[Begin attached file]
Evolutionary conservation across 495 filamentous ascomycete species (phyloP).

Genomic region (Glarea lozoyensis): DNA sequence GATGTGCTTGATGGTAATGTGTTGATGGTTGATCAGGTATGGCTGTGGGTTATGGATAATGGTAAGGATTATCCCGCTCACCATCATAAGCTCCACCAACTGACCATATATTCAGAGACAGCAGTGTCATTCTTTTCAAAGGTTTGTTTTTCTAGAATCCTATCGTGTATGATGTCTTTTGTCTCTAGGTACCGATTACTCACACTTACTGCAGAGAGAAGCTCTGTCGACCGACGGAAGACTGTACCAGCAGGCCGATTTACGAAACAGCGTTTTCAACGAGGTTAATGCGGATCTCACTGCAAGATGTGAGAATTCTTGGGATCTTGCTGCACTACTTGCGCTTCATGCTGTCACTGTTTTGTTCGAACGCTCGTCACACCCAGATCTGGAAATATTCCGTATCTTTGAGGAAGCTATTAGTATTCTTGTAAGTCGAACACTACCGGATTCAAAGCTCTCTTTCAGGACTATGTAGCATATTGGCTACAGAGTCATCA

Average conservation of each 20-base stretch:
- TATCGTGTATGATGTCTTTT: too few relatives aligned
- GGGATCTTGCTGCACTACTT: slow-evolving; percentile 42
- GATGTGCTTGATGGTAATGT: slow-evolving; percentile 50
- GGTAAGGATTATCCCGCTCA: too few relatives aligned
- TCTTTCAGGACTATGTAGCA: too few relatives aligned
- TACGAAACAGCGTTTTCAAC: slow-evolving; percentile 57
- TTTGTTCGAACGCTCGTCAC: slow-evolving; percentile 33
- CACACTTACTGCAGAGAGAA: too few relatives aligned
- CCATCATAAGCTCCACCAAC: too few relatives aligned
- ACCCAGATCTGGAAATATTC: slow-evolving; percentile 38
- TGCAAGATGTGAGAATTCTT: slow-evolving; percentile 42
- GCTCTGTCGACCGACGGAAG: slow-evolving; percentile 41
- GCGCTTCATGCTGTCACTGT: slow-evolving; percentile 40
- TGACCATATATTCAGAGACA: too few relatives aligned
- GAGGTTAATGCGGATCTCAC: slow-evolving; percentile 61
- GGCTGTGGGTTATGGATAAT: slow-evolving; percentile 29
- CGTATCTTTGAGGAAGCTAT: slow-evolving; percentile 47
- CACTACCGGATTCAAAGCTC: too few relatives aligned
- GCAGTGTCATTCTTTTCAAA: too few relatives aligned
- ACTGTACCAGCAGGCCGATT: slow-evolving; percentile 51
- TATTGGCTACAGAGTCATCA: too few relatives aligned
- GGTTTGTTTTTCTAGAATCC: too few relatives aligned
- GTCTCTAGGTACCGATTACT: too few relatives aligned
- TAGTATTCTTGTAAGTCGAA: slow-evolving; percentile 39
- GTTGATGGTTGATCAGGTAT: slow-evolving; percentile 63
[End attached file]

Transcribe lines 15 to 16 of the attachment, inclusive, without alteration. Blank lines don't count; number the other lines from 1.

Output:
- GCTCTGTCGACCGACGGAAG: slow-evolving; percentile 41
- GCGCTTCATGCTGTCACTGT: slow-evolving; percentile 40